At 5 a.m., when the sun is just be-ginning to rise over Martin Luther King Jr. Middle School in Berkeley, the district’s cooks are already preparing thousands of meals. They have to start work hours before the students even hit the snooze button because these days—unlike the last several decades in the history of school lunches—the cooks do a whole lot more than defrost tater tots and thaw cheese pizza.
One staffer pushes fresh celery into a chipper, while another leafs kale. Around the spacious, newly remodeled kitchen, others chop hundreds of broccoli florets—the heads will go out to various Berkeley schools for salad, while the stems will be made into soup. A child’s drawing of a friendly octopus, posted on the door to an adjoining office, exhorts “Eat Natural Healthy Food!” And so it is done.
Every day, this staff makes 7,100 breakfasts and lunches for students at each of Berkeley’s 16 public schools.
Like in most cities nationwide, Berkeley’s students were once fed processed food that was precooked and frozen for easy distribution. Today, nearly everything is made from scratch. Berkeley schools have spent three years reshaping the menu and becoming dedicated to serving food that is healthy, fresh, local and delicious. Although other Bay Area school districts are starting to follow suit—San Francisco lets students choose fresh fruit and low-fat vegetable side dishes, Mount Diablo has chucked its deep-fat fryers and Oakland is offering salad bars—Berkeley is still the only district of its size in the nation to completely overhaul its food program. Now everyone is wondering: Is it working? Can this level of fresh, organic and local for so many students be sustained? And what will happen when the visionary and energetic woman leading the way heads to Boulder, Colo., in June?
At the center of this revolution—not just for Berkeley but for the nation—is the diminutive, self-described “renegade lunch lady” Ann Cooper. Cooper, Berkeley’s director of nutrition, has a wide smile and short-trimmed brownish hair and is dressed in neatly pressed chef’s whites. From her small frame bursts boundless energy; she never rests, from the moment the kitchen’s staff begins cooking at 5 a.m., until they finally close at 4 or 5 in the afternoon.
When the 55-year-old food maven is not lugging kegs of garbanzo beans off the loading dock in back, she’s directing staff where to move the racks of frozen meat, tubs of apples and pallets of milk cartons. When there’s a lull, she picks up a knife and begins chopping broccoli herself.
“When I started, there wasn’t a stove in a Berkeley kitchen,” she says as she chops. “I had 60 employees and none of them actually knew how to cook. They just knew how to operate box cutters and can crushers. That’s all we needed, because everything either came in a can or frozen in a cardboard box.”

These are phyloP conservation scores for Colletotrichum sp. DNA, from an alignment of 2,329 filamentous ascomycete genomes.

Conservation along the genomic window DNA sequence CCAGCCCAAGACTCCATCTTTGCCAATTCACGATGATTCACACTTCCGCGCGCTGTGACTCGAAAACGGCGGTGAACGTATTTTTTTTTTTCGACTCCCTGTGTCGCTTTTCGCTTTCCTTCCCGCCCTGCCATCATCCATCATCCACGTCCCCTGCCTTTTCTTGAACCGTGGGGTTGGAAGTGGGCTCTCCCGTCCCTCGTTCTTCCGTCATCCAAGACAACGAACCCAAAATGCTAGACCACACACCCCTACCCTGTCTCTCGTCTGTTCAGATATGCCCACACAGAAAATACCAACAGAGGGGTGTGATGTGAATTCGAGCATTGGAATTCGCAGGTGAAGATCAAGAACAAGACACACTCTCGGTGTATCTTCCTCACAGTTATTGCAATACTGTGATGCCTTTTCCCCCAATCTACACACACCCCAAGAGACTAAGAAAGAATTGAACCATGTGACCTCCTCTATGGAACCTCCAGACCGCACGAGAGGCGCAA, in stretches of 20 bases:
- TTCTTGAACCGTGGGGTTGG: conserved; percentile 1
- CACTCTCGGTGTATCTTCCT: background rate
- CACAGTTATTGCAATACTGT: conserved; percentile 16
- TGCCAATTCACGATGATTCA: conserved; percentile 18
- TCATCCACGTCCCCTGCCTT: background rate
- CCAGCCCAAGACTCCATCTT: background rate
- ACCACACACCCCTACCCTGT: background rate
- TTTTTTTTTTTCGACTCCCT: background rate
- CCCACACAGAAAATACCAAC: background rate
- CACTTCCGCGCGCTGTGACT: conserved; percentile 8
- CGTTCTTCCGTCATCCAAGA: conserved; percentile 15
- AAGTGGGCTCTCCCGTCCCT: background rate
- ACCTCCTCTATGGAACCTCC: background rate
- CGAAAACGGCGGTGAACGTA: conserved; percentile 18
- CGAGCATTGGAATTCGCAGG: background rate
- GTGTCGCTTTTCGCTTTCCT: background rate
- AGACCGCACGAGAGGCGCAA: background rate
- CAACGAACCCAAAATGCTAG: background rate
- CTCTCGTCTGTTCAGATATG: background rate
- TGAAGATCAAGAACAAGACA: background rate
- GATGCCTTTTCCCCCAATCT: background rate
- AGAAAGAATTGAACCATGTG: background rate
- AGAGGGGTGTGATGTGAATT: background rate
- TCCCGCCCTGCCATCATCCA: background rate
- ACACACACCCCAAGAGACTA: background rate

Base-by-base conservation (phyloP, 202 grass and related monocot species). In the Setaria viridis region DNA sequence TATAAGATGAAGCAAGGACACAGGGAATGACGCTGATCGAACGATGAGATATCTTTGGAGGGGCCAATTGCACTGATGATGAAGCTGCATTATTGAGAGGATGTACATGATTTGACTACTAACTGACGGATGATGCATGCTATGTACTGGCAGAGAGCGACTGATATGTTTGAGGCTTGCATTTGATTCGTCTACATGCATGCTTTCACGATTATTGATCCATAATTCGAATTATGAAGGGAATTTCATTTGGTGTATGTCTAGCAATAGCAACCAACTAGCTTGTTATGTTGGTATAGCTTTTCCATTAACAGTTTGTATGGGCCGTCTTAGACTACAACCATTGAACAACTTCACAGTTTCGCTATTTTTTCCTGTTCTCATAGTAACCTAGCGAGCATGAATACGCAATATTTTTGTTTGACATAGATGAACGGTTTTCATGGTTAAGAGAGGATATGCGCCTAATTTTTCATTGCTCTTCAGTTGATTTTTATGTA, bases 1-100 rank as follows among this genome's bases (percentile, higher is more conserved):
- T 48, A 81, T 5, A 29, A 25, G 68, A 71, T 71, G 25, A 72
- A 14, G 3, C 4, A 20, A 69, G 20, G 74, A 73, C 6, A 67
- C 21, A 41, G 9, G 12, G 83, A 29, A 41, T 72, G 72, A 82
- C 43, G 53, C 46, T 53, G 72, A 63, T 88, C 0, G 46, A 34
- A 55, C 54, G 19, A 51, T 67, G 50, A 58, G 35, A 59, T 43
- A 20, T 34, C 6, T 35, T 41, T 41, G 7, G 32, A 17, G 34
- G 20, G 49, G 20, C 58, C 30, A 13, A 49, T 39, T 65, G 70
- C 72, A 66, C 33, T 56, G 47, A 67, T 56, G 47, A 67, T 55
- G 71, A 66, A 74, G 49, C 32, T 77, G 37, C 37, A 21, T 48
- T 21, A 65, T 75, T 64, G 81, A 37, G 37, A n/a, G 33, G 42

Today, the new King kitchen—opened in August after an $8.7 million renovation—is fully stocked, with pots and pans, ladles and whisks.
The menu has come a long way from the days of pre-wrapped pastries and “Extremo Burritos,” before Cooper took over with dishes like pasta marinara (available in both meat and vegetarian styles), Indian-style chicken or three-sisters stew (a rich stew made from squash, beans and corn).
“Are we cutting cabbage today?” asks one staffer in the King kitchen, pushing a gurney full of the leafy green vegetables. Berkeley’s produce comes fresh from Full Belly Farm in Davis, Riverdog Farm in Guinda, and Flatland Flower Farm in Sebastopol.
“Yes, for stir fry,” says Cooper.
Cooper thinks for a minute, eyeballing the cart. “These here,” she says decisively. “The rest we can use for coleslaw.”
Besides freshness, Berkeley’s menu also stresses organic, locally grown food. Thirty percent of the food served in the district’s cafeterias is local, and all produce is regionally grown, mostly from the California corridor. Cooper says that the food’s origin is just as important as its quality because when foods travel a shorter distance to end up on your plate, they use less fossil fuels in their transportation. Food has to be sustainable, both for the health of kids and the health of the economy and environment, she says.
“I really started focusing on what we teach kids,” said Cooper. “The first thing we try to teach them is about regional usage. We need to start thinking about whether we need to move food 100 miles before we eat it. Then we started talking to kids about organic food. Most school districts can’t afford organic, but we as a nation need to start thinking about this. We can’t keep feeding our kids pesticides and antibiotics and hormones.”
Last month, Cooper started dividing her time between Berkeley and Boulder, Colo., where she will move after June. Since she took over as nutrition director in Berkeley three years ago, the district has become the national standard that other schools aspire to. (An independent report recently documented that kids who eat Berkeley’s school lunches take in two-thirds more vegetables than kids who bring school lunches or eat in other districts.) Kathleen Corrigan, director of food and nutrition services at the Mt. Diablo Unified School District—itself no slouch in implementing healthier meal options—joked that Berkeley “made me feel so inadequate.”